Tsunayoshi (1646-1709) was the fifth in a line of 15 Tokugawa-family rulers. His 29-year rule was marked by an unusual number of natural disasters, including a volcanic eruption of Mount Fuji, and by that equally unusual outbreak of commerce — the arts, extravagance and indulgence now known as the Genroku Period.

The shogun himself is usually described as the most eccentric of his line. He was pictured as a despot who debased the currency and authored the notorious "laws of compassion," which made mistreatment of animals a capital offense. In addition to such a dishonored public image was a disreputable private life.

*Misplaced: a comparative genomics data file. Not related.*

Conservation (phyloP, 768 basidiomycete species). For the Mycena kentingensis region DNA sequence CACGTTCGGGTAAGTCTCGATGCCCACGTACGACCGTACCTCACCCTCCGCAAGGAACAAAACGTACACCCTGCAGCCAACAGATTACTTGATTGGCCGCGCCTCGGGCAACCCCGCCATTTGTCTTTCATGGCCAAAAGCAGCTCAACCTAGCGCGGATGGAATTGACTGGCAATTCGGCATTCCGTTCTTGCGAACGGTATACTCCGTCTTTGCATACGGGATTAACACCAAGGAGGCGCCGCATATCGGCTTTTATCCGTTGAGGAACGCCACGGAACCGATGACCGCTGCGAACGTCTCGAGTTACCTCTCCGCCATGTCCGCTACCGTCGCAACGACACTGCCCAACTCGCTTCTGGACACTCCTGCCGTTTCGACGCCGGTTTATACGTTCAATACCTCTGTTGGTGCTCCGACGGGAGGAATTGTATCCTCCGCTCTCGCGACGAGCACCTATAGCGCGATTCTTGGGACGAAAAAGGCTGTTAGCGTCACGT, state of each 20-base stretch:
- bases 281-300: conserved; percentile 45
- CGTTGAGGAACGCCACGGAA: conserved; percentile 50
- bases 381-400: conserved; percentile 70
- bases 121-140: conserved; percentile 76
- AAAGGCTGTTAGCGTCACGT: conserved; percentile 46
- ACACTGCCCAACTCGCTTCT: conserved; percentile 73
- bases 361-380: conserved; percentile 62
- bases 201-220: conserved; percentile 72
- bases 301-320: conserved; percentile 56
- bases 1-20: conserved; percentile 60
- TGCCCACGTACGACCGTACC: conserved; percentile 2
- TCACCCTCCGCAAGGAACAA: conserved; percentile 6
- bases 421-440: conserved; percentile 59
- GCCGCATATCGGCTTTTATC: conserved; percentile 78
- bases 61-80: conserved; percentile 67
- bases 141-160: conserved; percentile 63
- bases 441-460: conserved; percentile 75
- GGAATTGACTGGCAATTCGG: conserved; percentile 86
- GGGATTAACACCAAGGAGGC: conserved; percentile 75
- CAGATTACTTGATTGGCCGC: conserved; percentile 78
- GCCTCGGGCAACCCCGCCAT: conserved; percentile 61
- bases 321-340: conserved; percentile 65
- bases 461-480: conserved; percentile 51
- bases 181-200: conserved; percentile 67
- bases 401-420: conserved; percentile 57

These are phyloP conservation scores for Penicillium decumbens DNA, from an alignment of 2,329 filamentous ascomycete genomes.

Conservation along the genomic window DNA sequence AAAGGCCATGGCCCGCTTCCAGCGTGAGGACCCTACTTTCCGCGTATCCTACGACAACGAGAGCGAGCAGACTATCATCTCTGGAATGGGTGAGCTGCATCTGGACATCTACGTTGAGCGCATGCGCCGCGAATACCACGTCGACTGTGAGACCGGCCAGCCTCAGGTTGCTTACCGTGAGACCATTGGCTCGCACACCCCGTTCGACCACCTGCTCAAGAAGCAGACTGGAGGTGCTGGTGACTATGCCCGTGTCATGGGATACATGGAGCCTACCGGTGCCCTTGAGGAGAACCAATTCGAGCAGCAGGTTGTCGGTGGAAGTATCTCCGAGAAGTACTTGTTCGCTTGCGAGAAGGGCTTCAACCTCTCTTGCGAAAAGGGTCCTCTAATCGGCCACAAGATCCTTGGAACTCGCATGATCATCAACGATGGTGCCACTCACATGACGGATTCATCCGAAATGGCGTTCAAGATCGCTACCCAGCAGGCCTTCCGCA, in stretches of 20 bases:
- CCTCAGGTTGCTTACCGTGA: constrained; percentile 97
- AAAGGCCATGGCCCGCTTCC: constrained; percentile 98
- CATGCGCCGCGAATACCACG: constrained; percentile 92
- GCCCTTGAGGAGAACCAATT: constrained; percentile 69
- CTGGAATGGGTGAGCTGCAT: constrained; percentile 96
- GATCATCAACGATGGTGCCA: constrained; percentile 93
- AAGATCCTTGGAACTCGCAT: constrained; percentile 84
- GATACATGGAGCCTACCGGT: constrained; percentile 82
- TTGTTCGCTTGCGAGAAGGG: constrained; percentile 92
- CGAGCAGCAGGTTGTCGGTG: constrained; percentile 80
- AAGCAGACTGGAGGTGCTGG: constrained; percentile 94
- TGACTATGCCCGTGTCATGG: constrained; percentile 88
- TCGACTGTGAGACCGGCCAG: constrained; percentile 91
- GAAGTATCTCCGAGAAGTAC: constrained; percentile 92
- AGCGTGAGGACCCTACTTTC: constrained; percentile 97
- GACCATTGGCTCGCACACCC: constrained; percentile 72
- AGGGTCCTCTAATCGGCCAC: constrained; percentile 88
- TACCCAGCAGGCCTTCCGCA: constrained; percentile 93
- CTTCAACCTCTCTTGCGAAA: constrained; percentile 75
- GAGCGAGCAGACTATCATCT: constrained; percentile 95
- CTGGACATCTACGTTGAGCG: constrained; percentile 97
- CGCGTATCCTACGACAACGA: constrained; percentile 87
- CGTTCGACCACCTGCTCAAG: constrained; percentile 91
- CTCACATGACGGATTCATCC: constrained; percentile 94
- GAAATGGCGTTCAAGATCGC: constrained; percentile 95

The Dog Shogun: The Personality and Policies of Tokugawa Tsunayoshi, by Beatrice M. Bodart-Bailey.378 pagesUNIVERSITY OF HAWAI'I PRESS